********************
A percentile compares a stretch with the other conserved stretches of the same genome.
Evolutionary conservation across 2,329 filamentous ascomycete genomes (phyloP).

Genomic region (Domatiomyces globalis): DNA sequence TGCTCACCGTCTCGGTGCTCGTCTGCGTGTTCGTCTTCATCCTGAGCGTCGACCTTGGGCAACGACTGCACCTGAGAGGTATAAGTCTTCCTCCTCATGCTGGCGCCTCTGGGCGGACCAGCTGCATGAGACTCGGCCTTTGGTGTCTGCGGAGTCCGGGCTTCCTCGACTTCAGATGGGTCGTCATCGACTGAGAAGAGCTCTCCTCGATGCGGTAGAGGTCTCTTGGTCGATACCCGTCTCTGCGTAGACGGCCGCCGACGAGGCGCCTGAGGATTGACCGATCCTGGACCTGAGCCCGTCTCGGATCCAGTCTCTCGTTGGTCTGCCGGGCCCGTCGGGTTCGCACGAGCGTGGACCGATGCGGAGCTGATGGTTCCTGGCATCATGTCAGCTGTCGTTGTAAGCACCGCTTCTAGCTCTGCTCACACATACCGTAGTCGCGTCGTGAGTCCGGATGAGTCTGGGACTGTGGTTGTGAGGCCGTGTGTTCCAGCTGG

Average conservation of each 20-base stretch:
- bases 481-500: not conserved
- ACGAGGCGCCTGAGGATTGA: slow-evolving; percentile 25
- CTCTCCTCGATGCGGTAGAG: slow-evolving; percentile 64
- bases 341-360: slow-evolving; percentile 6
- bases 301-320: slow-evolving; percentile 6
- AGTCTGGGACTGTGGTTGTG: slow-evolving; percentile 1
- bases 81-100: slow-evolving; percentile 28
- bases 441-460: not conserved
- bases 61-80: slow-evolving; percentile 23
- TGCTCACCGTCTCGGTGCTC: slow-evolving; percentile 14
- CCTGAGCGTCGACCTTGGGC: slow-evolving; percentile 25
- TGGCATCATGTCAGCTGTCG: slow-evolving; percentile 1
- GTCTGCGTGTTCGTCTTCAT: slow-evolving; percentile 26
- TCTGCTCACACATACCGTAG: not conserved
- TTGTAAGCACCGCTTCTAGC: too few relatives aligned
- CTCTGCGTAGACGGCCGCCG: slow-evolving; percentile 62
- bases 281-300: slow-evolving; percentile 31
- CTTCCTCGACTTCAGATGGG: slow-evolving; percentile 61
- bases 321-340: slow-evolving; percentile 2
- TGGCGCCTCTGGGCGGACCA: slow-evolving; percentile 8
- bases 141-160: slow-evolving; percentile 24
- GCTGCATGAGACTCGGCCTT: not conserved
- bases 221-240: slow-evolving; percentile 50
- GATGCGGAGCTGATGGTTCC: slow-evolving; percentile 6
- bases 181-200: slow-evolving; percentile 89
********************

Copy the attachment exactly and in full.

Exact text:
A percentile compares a stretch with the other conserved stretches of the same genome.
Evolutionary conservation across 2,329 filamentous ascomycete genomes (phyloP).

Genomic region (Domatiomyces globalis): DNA sequence TGCTCACCGTCTCGGTGCTCGTCTGCGTGTTCGTCTTCATCCTGAGCGTCGACCTTGGGCAACGACTGCACCTGAGAGGTATAAGTCTTCCTCCTCATGCTGGCGCCTCTGGGCGGACCAGCTGCATGAGACTCGGCCTTTGGTGTCTGCGGAGTCCGGGCTTCCTCGACTTCAGATGGGTCGTCATCGACTGAGAAGAGCTCTCCTCGATGCGGTAGAGGTCTCTTGGTCGATACCCGTCTCTGCGTAGACGGCCGCCGACGAGGCGCCTGAGGATTGACCGATCCTGGACCTGAGCCCGTCTCGGATCCAGTCTCTCGTTGGTCTGCCGGGCCCGTCGGGTTCGCACGAGCGTGGACCGATGCGGAGCTGATGGTTCCTGGCATCATGTCAGCTGTCGTTGTAAGCACCGCTTCTAGCTCTGCTCACACATACCGTAGTCGCGTCGTGAGTCCGGATGAGTCTGGGACTGTGGTTGTGAGGCCGTGTGTTCCAGCTGG

Average conservation of each 20-base stretch:
- bases 481-500: not conserved
- ACGAGGCGCCTGAGGATTGA: slow-evolving; percentile 25
- CTCTCCTCGATGCGGTAGAG: slow-evolving; percentile 64
- bases 341-360: slow-evolving; percentile 6
- bases 301-320: slow-evolving; percentile 6
- AGTCTGGGACTGTGGTTGTG: slow-evolving; percentile 1
- bases 81-100: slow-evolving; percentile 28
- bases 441-460: not conserved
- bases 61-80: slow-evolving; percentile 23
- TGCTCACCGTCTCGGTGCTC: slow-evolving; percentile 14
- CCTGAGCGTCGACCTTGGGC: slow-evolving; percentile 25
- TGGCATCATGTCAGCTGTCG: slow-evolving; percentile 1
- GTCTGCGTGTTCGTCTTCAT: slow-evolving; percentile 26
- TCTGCTCACACATACCGTAG: not conserved
- TTGTAAGCACCGCTTCTAGC: too few relatives aligned
- CTCTGCGTAGACGGCCGCCG: slow-evolving; percentile 62
- bases 281-300: slow-evolving; percentile 31
- CTTCCTCGACTTCAGATGGG: slow-evolving; percentile 61
- bases 321-340: slow-evolving; percentile 2
- TGGCGCCTCTGGGCGGACCA: slow-evolving; percentile 8
- bases 141-160: slow-evolving; percentile 24
- GCTGCATGAGACTCGGCCTT: not conserved
- bases 221-240: slow-evolving; percentile 50
- GATGCGGAGCTGATGGTTCC: slow-evolving; percentile 6
- bases 181-200: slow-evolving; percentile 89